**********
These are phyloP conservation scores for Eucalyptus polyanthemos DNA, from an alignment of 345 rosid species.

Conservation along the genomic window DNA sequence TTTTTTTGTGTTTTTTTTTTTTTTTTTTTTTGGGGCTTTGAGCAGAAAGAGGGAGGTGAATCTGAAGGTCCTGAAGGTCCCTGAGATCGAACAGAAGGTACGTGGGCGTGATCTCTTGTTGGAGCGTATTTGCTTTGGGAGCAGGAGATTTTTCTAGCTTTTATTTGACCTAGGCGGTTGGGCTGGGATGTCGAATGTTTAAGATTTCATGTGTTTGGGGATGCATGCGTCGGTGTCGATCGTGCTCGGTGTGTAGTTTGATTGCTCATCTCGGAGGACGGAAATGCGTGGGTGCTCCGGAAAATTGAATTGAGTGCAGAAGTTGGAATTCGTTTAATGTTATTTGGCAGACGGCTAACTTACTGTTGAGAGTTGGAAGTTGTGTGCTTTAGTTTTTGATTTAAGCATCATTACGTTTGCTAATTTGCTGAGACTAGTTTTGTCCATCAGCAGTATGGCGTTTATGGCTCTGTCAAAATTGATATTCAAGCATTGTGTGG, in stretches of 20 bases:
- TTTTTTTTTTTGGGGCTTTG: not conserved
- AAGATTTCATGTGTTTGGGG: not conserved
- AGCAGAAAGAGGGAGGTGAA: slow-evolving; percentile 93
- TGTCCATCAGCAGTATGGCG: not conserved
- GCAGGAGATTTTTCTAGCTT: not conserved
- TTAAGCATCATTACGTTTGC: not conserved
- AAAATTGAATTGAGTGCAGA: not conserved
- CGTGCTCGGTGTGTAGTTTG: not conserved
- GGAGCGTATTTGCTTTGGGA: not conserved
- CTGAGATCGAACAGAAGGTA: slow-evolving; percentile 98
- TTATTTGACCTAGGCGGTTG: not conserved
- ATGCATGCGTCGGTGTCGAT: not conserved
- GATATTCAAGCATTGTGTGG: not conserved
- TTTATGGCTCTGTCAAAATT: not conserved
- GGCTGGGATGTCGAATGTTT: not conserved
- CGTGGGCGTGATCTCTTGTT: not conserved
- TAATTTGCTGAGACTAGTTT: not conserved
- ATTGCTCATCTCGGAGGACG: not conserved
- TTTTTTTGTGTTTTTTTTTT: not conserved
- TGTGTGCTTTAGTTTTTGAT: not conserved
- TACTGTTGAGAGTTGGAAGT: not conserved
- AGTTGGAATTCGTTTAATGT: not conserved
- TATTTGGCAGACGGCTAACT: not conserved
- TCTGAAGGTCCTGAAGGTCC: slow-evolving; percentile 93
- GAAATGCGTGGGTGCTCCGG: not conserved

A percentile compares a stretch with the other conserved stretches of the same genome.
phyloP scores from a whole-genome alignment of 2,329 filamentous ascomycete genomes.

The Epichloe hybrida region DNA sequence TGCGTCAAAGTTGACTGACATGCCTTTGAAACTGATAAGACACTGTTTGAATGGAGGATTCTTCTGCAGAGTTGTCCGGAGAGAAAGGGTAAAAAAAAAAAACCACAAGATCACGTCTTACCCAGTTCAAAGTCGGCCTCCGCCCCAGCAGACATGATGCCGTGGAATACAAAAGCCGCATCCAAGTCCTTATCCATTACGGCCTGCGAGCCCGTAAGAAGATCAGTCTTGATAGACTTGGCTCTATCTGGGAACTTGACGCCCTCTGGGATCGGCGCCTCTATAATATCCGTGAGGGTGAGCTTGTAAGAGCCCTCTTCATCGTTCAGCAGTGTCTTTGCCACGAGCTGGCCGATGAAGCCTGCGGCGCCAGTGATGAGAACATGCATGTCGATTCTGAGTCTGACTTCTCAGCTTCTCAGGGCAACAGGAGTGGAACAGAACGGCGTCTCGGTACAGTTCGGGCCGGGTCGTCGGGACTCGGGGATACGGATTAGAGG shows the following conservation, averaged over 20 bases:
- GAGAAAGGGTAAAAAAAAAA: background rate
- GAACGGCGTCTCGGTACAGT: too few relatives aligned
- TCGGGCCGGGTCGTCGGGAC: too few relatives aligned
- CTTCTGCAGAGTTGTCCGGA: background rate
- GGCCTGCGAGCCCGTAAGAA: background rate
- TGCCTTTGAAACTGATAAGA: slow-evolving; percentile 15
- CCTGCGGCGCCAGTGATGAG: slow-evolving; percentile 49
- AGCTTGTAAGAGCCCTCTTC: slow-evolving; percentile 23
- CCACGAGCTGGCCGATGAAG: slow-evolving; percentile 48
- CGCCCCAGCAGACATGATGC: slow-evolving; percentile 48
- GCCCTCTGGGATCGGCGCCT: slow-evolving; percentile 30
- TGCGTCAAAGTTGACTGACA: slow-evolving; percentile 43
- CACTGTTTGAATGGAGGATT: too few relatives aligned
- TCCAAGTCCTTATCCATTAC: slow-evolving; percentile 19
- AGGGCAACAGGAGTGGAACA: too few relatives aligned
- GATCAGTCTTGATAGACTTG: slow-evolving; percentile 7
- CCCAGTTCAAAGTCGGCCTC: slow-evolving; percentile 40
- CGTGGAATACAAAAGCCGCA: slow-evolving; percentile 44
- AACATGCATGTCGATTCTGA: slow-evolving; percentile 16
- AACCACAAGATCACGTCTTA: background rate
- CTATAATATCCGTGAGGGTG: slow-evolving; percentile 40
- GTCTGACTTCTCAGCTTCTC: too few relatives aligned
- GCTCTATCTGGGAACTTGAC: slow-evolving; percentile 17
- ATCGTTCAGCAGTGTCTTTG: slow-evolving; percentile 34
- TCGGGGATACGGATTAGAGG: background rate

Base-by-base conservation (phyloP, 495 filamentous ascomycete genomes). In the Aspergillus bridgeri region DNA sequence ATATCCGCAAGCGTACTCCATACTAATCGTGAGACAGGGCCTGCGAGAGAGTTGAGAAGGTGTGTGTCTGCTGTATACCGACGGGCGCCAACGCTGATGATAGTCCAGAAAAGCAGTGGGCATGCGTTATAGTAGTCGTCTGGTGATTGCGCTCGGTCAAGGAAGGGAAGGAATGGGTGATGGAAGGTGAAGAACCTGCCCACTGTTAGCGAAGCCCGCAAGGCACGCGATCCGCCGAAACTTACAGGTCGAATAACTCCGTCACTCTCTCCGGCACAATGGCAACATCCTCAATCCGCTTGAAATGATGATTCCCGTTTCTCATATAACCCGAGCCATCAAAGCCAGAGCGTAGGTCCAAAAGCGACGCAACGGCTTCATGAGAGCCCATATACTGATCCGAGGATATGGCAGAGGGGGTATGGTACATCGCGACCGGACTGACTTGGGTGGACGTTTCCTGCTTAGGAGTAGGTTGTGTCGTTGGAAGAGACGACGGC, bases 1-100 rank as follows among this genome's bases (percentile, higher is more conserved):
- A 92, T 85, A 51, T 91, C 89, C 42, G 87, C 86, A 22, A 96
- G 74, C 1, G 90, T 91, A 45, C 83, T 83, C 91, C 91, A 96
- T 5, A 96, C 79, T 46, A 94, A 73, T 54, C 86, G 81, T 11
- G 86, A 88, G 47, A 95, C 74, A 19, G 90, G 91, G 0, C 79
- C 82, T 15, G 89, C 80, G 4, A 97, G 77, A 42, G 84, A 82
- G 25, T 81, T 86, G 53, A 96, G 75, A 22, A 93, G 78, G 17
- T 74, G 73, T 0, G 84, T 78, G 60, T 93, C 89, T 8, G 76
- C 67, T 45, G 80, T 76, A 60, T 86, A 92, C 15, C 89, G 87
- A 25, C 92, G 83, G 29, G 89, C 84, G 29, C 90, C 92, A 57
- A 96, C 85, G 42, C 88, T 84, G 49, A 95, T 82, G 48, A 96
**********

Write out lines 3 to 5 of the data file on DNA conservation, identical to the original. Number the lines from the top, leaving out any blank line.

- TTTTTTTTTTTGGGGCTTTG: not conserved
- AAGATTTCATGTGTTTGGGG: not conserved
- AGCAGAAAGAGGGAGGTGAA: slow-evolving; percentile 93